5. ^ Farndale, Nigel (27 November 2009). "Bob Hoskins interview: 'My own mum wouldn't call me pretty'". The Daily Telegraph. Telegraph Media Group. Retrieved 13 May 2014. 
  6. ^ "Bob Hoskins". 1 May 2014. Retrieved 1 May 2014. 
  7. ^ "Bob Hoskins: Sold as seen". The Guardian (Guardian Media Group). 9 October 1999. Retrieved 26 February 2013. 
  8. ^ Karen Moline, Bob Hoskins: an unlikely hero, p17, (Sidgwick & Jackson), 1988, ISBN 0283995084, 9780283995088
  9. ^ "On the Move", BFI Film & TV database,
  10. ^ "On the Move: How Bob Hoskins helped adults learn to read". BBC. 3 May 2014. Retrieved 30 June 2014. 
  11. ^ "Bob Hoskins paid not to play Capone". Metro. UK. 19 March 2009. Retrieved 24 August 2011. 
  12. ^ "Bob Hoskins retires from acting". Itv.com. 8 August 2012. Retrieved 26 February 2013.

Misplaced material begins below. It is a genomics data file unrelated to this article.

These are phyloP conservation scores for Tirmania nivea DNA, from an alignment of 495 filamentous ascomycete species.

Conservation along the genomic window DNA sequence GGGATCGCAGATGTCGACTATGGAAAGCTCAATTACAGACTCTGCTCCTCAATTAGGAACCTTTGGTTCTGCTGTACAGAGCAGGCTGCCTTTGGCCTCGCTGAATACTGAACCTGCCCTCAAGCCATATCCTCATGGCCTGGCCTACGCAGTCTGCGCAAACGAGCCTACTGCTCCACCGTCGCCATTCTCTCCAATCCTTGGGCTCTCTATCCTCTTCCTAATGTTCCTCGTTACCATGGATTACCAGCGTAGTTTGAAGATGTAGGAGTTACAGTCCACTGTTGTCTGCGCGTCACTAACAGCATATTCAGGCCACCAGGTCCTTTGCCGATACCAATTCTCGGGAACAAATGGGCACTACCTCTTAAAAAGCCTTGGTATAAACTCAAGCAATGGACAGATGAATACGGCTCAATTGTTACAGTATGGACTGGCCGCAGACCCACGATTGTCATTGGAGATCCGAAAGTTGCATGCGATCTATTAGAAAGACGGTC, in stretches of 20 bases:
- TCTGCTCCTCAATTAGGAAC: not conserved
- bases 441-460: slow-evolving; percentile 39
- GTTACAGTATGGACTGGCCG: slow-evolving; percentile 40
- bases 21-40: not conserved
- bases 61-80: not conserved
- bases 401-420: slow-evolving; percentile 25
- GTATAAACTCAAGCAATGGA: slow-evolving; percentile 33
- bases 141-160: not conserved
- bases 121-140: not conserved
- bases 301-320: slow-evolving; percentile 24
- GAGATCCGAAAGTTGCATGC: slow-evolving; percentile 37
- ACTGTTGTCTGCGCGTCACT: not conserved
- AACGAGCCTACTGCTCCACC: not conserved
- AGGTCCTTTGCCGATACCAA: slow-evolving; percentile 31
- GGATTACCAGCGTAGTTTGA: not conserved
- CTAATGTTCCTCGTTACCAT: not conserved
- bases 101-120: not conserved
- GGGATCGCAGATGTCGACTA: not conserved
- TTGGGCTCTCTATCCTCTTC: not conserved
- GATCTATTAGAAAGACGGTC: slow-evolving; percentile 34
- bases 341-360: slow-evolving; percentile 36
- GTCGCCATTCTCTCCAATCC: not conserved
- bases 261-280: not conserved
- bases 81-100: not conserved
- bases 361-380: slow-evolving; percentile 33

13. ^ "Bob Hoskins – Celebrity Atheist List". Celebatheists.com. Retrieved 24 August 2011. 
  14. ^ Sharrock, David (24 February 2007). "After nearly a century, Israel's first kibbutz calls time on communism". The Times (UK). Retrieved 20 May 2010. 
  15. ^ Stuart, Jan (7 November 1999). "MOVIES Still Breathing Fire BOB HOSKINS dropped out of high school. Joined a circus. Fled to Israel. Then, he discovered acting.". Newsday. Retrieved 20 May 2010. 
  16. ^ "Bob Hoskins – obituary". The Daily Telegraph (Telegraph Media Group). Retrieved 1 May 2014. 
  17. ^ Greenstreet, Rosanna (18 June 2011). "Q&A: Bob Hoskins". The Guardian (London: Guardian Media Group). Retrieved 24 August 2011. 
  18. ^ "Linda Hoskins saved him from an earlier death from alcohol". Daily E News. 30 April 2014. Retrieved 30 April 2014. 
  19. ^ "Bob Hoskins to retire after Parkinson's diagnosis". BBC. 9 August 2012. Retrieved 26 February 2013.